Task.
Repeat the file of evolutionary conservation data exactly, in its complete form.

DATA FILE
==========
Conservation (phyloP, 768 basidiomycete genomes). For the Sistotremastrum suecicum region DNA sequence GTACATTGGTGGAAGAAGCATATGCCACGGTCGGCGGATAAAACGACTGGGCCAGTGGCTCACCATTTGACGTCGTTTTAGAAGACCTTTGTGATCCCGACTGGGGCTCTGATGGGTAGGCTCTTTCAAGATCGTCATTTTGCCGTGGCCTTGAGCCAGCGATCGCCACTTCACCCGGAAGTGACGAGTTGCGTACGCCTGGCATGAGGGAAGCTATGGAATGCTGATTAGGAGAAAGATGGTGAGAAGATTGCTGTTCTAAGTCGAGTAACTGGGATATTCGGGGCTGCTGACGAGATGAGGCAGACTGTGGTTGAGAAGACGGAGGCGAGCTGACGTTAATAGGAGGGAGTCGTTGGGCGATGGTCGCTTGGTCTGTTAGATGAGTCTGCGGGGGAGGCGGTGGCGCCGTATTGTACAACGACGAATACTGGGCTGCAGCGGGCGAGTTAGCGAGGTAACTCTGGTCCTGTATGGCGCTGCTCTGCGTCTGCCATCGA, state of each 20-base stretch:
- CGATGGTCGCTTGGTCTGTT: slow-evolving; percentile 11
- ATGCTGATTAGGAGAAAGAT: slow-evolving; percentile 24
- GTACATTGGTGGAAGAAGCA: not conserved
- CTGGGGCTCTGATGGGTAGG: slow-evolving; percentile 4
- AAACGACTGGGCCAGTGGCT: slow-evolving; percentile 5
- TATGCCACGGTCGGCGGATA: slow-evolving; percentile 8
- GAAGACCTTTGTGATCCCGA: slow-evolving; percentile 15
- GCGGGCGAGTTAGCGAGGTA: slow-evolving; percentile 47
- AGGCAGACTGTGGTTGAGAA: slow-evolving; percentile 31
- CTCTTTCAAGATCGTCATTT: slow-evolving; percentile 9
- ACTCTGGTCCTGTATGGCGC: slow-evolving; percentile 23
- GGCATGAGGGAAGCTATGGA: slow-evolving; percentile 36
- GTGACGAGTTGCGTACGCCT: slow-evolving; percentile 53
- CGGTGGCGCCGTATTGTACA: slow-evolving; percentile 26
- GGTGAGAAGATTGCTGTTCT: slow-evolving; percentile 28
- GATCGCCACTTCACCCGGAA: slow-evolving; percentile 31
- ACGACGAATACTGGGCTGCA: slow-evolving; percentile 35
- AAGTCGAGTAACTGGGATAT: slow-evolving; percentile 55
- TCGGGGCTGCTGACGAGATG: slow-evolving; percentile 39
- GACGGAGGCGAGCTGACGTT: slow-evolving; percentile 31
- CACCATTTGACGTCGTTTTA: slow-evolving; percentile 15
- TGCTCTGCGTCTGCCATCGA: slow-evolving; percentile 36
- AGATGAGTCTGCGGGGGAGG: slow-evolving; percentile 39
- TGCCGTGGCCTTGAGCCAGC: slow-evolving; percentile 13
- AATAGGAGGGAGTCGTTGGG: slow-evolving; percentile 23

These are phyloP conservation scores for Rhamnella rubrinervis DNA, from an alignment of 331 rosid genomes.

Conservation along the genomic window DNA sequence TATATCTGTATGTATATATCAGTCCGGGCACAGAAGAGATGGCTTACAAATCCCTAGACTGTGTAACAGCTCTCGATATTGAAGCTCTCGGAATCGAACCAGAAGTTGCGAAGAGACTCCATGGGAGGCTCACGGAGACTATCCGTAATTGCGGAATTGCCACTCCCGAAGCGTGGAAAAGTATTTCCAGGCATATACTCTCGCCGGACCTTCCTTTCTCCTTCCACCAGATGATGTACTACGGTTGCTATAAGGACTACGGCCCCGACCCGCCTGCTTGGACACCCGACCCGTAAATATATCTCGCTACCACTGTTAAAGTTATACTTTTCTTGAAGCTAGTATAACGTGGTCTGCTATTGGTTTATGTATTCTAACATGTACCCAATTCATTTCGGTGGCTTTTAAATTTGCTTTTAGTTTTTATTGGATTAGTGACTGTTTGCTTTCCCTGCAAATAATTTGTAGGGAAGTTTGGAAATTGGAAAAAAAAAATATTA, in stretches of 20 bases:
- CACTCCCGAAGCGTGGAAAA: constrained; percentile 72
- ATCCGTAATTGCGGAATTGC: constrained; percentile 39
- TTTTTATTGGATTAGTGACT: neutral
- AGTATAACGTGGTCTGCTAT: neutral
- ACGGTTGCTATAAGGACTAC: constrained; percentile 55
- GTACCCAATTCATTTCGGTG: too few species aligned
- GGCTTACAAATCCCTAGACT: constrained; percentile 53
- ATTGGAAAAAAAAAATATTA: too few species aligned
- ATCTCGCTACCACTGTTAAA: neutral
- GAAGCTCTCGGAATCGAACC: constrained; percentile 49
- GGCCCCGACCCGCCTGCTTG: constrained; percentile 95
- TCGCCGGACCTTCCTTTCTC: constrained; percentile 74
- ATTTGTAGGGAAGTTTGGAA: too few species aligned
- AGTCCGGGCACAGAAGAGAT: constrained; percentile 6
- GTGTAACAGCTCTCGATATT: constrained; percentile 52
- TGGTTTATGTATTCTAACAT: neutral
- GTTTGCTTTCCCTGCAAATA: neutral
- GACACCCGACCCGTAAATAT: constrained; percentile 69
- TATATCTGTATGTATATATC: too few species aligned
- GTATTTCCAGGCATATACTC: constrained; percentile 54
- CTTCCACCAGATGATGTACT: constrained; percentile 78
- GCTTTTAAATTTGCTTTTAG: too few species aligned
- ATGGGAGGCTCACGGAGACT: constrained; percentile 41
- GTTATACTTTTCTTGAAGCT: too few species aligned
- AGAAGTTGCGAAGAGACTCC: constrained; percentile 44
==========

Conservation (phyloP, 768 basidiomycete genomes). For the Sistotremastrum suecicum region DNA sequence GTACATTGGTGGAAGAAGCATATGCCACGGTCGGCGGATAAAACGACTGGGCCAGTGGCTCACCATTTGACGTCGTTTTAGAAGACCTTTGTGATCCCGACTGGGGCTCTGATGGGTAGGCTCTTTCAAGATCGTCATTTTGCCGTGGCCTTGAGCCAGCGATCGCCACTTCACCCGGAAGTGACGAGTTGCGTACGCCTGGCATGAGGGAAGCTATGGAATGCTGATTAGGAGAAAGATGGTGAGAAGATTGCTGTTCTAAGTCGAGTAACTGGGATATTCGGGGCTGCTGACGAGATGAGGCAGACTGTGGTTGAGAAGACGGAGGCGAGCTGACGTTAATAGGAGGGAGTCGTTGGGCGATGGTCGCTTGGTCTGTTAGATGAGTCTGCGGGGGAGGCGGTGGCGCCGTATTGTACAACGACGAATACTGGGCTGCAGCGGGCGAGTTAGCGAGGTAACTCTGGTCCTGTATGGCGCTGCTCTGCGTCTGCCATCGA, state of each 20-base stretch:
- CGATGGTCGCTTGGTCTGTT: slow-evolving; percentile 11
- ATGCTGATTAGGAGAAAGAT: slow-evolving; percentile 24
- GTACATTGGTGGAAGAAGCA: not conserved
- CTGGGGCTCTGATGGGTAGG: slow-evolving; percentile 4
- AAACGACTGGGCCAGTGGCT: slow-evolving; percentile 5
- TATGCCACGGTCGGCGGATA: slow-evolving; percentile 8
- GAAGACCTTTGTGATCCCGA: slow-evolving; percentile 15
- GCGGGCGAGTTAGCGAGGTA: slow-evolving; percentile 47
- AGGCAGACTGTGGTTGAGAA: slow-evolving; percentile 31
- CTCTTTCAAGATCGTCATTT: slow-evolving; percentile 9
- ACTCTGGTCCTGTATGGCGC: slow-evolving; percentile 23
- GGCATGAGGGAAGCTATGGA: slow-evolving; percentile 36
- GTGACGAGTTGCGTACGCCT: slow-evolving; percentile 53
- CGGTGGCGCCGTATTGTACA: slow-evolving; percentile 26
- GGTGAGAAGATTGCTGTTCT: slow-evolving; percentile 28
- GATCGCCACTTCACCCGGAA: slow-evolving; percentile 31
- ACGACGAATACTGGGCTGCA: slow-evolving; percentile 35
- AAGTCGAGTAACTGGGATAT: slow-evolving; percentile 55
- TCGGGGCTGCTGACGAGATG: slow-evolving; percentile 39
- GACGGAGGCGAGCTGACGTT: slow-evolving; percentile 31
- CACCATTTGACGTCGTTTTA: slow-evolving; percentile 15
- TGCTCTGCGTCTGCCATCGA: slow-evolving; percentile 36
- AGATGAGTCTGCGGGGGAGG: slow-evolving; percentile 39
- TGCCGTGGCCTTGAGCCAGC: slow-evolving; percentile 13
- AATAGGAGGGAGTCGTTGGG: slow-evolving; percentile 23

These are phyloP conservation scores for Rhamnella rubrinervis DNA, from an alignment of 331 rosid genomes.

Conservation along the genomic window DNA sequence TATATCTGTATGTATATATCAGTCCGGGCACAGAAGAGATGGCTTACAAATCCCTAGACTGTGTAACAGCTCTCGATATTGAAGCTCTCGGAATCGAACCAGAAGTTGCGAAGAGACTCCATGGGAGGCTCACGGAGACTATCCGTAATTGCGGAATTGCCACTCCCGAAGCGTGGAAAAGTATTTCCAGGCATATACTCTCGCCGGACCTTCCTTTCTCCTTCCACCAGATGATGTACTACGGTTGCTATAAGGACTACGGCCCCGACCCGCCTGCTTGGACACCCGACCCGTAAATATATCTCGCTACCACTGTTAAAGTTATACTTTTCTTGAAGCTAGTATAACGTGGTCTGCTATTGGTTTATGTATTCTAACATGTACCCAATTCATTTCGGTGGCTTTTAAATTTGCTTTTAGTTTTTATTGGATTAGTGACTGTTTGCTTTCCCTGCAAATAATTTGTAGGGAAGTTTGGAAATTGGAAAAAAAAAATATTA, in stretches of 20 bases:
- CACTCCCGAAGCGTGGAAAA: constrained; percentile 72
- ATCCGTAATTGCGGAATTGC: constrained; percentile 39
- TTTTTATTGGATTAGTGACT: neutral
- AGTATAACGTGGTCTGCTAT: neutral
- ACGGTTGCTATAAGGACTAC: constrained; percentile 55
- GTACCCAATTCATTTCGGTG: too few species aligned
- GGCTTACAAATCCCTAGACT: constrained; percentile 53
- ATTGGAAAAAAAAAATATTA: too few species aligned
- ATCTCGCTACCACTGTTAAA: neutral
- GAAGCTCTCGGAATCGAACC: constrained; percentile 49
- GGCCCCGACCCGCCTGCTTG: constrained; percentile 95
- TCGCCGGACCTTCCTTTCTC: constrained; percentile 74
- ATTTGTAGGGAAGTTTGGAA: too few species aligned
- AGTCCGGGCACAGAAGAGAT: constrained; percentile 6
- GTGTAACAGCTCTCGATATT: constrained; percentile 52
- TGGTTTATGTATTCTAACAT: neutral
- GTTTGCTTTCCCTGCAAATA: neutral
- GACACCCGACCCGTAAATAT: constrained; percentile 69
- TATATCTGTATGTATATATC: too few species aligned
- GTATTTCCAGGCATATACTC: constrained; percentile 54
- CTTCCACCAGATGATGTACT: constrained; percentile 78
- GCTTTTAAATTTGCTTTTAG: too few species aligned
- ATGGGAGGCTCACGGAGACT: constrained; percentile 41
- GTTATACTTTTCTTGAAGCT: too few species aligned
- AGAAGTTGCGAAGAGACTCC: constrained; percentile 44